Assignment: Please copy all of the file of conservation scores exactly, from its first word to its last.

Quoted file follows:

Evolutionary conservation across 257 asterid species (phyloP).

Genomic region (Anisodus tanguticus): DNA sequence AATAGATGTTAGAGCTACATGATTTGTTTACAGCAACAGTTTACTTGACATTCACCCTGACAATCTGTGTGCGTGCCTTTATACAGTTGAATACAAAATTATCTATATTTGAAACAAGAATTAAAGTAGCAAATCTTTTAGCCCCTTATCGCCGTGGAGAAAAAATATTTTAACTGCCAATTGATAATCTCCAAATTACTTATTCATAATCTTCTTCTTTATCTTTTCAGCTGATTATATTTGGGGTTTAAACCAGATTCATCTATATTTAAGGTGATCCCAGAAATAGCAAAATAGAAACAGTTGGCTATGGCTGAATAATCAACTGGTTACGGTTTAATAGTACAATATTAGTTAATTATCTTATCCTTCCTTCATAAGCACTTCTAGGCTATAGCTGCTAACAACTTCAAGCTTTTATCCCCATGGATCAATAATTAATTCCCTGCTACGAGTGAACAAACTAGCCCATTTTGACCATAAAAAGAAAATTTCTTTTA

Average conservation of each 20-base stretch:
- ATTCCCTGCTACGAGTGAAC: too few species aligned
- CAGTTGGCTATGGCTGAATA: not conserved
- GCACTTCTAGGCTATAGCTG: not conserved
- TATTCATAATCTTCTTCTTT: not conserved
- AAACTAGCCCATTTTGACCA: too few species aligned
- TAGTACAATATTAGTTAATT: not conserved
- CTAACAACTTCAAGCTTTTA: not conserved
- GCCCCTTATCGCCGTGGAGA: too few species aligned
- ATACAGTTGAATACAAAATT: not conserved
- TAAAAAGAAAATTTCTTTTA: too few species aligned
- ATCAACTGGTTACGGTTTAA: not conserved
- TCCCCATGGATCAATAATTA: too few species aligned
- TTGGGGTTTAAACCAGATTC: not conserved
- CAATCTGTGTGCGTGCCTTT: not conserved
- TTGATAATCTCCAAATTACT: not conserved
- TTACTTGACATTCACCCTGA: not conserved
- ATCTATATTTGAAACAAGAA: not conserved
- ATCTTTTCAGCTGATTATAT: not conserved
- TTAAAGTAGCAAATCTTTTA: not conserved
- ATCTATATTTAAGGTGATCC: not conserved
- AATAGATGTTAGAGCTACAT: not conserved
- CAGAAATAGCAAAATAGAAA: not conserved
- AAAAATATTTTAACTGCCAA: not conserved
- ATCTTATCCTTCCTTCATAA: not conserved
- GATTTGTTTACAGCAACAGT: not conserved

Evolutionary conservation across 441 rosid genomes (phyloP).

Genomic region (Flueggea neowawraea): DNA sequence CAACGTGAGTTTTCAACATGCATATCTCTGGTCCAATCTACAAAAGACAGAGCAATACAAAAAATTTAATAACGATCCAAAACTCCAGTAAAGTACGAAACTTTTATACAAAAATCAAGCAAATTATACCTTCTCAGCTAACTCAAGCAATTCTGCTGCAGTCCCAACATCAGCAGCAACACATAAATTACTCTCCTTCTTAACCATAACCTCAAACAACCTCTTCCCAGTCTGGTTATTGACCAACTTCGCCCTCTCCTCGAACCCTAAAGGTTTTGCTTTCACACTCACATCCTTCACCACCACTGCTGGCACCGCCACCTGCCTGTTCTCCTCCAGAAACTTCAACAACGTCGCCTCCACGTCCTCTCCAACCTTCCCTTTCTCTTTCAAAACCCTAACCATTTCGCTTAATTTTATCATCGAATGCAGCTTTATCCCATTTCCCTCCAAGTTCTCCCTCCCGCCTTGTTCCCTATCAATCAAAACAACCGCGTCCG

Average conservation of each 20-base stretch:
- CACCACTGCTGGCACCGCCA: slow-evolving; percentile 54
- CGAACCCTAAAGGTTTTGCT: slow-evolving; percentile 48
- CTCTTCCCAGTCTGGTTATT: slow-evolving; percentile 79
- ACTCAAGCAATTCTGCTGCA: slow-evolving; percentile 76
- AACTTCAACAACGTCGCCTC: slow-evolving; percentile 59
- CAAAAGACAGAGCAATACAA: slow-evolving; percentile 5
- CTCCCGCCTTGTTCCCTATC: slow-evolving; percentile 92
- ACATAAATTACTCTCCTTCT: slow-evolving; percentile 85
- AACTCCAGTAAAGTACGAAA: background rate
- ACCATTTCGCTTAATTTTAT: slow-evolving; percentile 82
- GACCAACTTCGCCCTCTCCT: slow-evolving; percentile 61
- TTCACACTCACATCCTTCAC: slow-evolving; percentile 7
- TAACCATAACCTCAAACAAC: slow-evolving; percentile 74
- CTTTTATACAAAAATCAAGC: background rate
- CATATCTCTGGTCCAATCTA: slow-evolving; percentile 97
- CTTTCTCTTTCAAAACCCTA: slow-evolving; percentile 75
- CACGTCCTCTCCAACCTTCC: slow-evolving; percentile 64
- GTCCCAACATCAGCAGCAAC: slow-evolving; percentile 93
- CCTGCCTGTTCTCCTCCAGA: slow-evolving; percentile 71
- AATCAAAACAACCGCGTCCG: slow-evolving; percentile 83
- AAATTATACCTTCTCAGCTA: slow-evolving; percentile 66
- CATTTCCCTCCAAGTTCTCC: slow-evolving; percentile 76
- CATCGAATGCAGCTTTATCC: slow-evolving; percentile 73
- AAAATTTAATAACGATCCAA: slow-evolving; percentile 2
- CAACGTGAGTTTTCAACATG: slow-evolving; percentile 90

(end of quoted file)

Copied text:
Evolutionary conservation across 257 asterid species (phyloP).

Genomic region (Anisodus tanguticus): DNA sequence AATAGATGTTAGAGCTACATGATTTGTTTACAGCAACAGTTTACTTGACATTCACCCTGACAATCTGTGTGCGTGCCTTTATACAGTTGAATACAAAATTATCTATATTTGAAACAAGAATTAAAGTAGCAAATCTTTTAGCCCCTTATCGCCGTGGAGAAAAAATATTTTAACTGCCAATTGATAATCTCCAAATTACTTATTCATAATCTTCTTCTTTATCTTTTCAGCTGATTATATTTGGGGTTTAAACCAGATTCATCTATATTTAAGGTGATCCCAGAAATAGCAAAATAGAAACAGTTGGCTATGGCTGAATAATCAACTGGTTACGGTTTAATAGTACAATATTAGTTAATTATCTTATCCTTCCTTCATAAGCACTTCTAGGCTATAGCTGCTAACAACTTCAAGCTTTTATCCCCATGGATCAATAATTAATTCCCTGCTACGAGTGAACAAACTAGCCCATTTTGACCATAAAAAGAAAATTTCTTTTA

Average conservation of each 20-base stretch:
- ATTCCCTGCTACGAGTGAAC: too few species aligned
- CAGTTGGCTATGGCTGAATA: not conserved
- GCACTTCTAGGCTATAGCTG: not conserved
- TATTCATAATCTTCTTCTTT: not conserved
- AAACTAGCCCATTTTGACCA: too few species aligned
- TAGTACAATATTAGTTAATT: not conserved
- CTAACAACTTCAAGCTTTTA: not conserved
- GCCCCTTATCGCCGTGGAGA: too few species aligned
- ATACAGTTGAATACAAAATT: not conserved
- TAAAAAGAAAATTTCTTTTA: too few species aligned
- ATCAACTGGTTACGGTTTAA: not conserved
- TCCCCATGGATCAATAATTA: too few species aligned
- TTGGGGTTTAAACCAGATTC: not conserved
- CAATCTGTGTGCGTGCCTTT: not conserved
- TTGATAATCTCCAAATTACT: not conserved
- TTACTTGACATTCACCCTGA: not conserved
- ATCTATATTTGAAACAAGAA: not conserved
- ATCTTTTCAGCTGATTATAT: not conserved
- TTAAAGTAGCAAATCTTTTA: not conserved
- ATCTATATTTAAGGTGATCC: not conserved
- AATAGATGTTAGAGCTACAT: not conserved
- CAGAAATAGCAAAATAGAAA: not conserved
- AAAAATATTTTAACTGCCAA: not conserved
- ATCTTATCCTTCCTTCATAA: not conserved
- GATTTGTTTACAGCAACAGT: not conserved

Evolutionary conservation across 441 rosid genomes (phyloP).

Genomic region (Flueggea neowawraea): DNA sequence CAACGTGAGTTTTCAACATGCATATCTCTGGTCCAATCTACAAAAGACAGAGCAATACAAAAAATTTAATAACGATCCAAAACTCCAGTAAAGTACGAAACTTTTATACAAAAATCAAGCAAATTATACCTTCTCAGCTAACTCAAGCAATTCTGCTGCAGTCCCAACATCAGCAGCAACACATAAATTACTCTCCTTCTTAACCATAACCTCAAACAACCTCTTCCCAGTCTGGTTATTGACCAACTTCGCCCTCTCCTCGAACCCTAAAGGTTTTGCTTTCACACTCACATCCTTCACCACCACTGCTGGCACCGCCACCTGCCTGTTCTCCTCCAGAAACTTCAACAACGTCGCCTCCACGTCCTCTCCAACCTTCCCTTTCTCTTTCAAAACCCTAACCATTTCGCTTAATTTTATCATCGAATGCAGCTTTATCCCATTTCCCTCCAAGTTCTCCCTCCCGCCTTGTTCCCTATCAATCAAAACAACCGCGTCCG

Average conservation of each 20-base stretch:
- CACCACTGCTGGCACCGCCA: slow-evolving; percentile 54
- CGAACCCTAAAGGTTTTGCT: slow-evolving; percentile 48
- CTCTTCCCAGTCTGGTTATT: slow-evolving; percentile 79
- ACTCAAGCAATTCTGCTGCA: slow-evolving; percentile 76
- AACTTCAACAACGTCGCCTC: slow-evolving; percentile 59
- CAAAAGACAGAGCAATACAA: slow-evolving; percentile 5
- CTCCCGCCTTGTTCCCTATC: slow-evolving; percentile 92
- ACATAAATTACTCTCCTTCT: slow-evolving; percentile 85
- AACTCCAGTAAAGTACGAAA: background rate
- ACCATTTCGCTTAATTTTAT: slow-evolving; percentile 82
- GACCAACTTCGCCCTCTCCT: slow-evolving; percentile 61
- TTCACACTCACATCCTTCAC: slow-evolving; percentile 7
- TAACCATAACCTCAAACAAC: slow-evolving; percentile 74
- CTTTTATACAAAAATCAAGC: background rate
- CATATCTCTGGTCCAATCTA: slow-evolving; percentile 97
- CTTTCTCTTTCAAAACCCTA: slow-evolving; percentile 75
- CACGTCCTCTCCAACCTTCC: slow-evolving; percentile 64
- GTCCCAACATCAGCAGCAAC: slow-evolving; percentile 93
- CCTGCCTGTTCTCCTCCAGA: slow-evolving; percentile 71
- AATCAAAACAACCGCGTCCG: slow-evolving; percentile 83
- AAATTATACCTTCTCAGCTA: slow-evolving; percentile 66
- CATTTCCCTCCAAGTTCTCC: slow-evolving; percentile 76
- CATCGAATGCAGCTTTATCC: slow-evolving; percentile 73
- AAAATTTAATAACGATCCAA: slow-evolving; percentile 2
- CAACGTGAGTTTTCAACATG: slow-evolving; percentile 90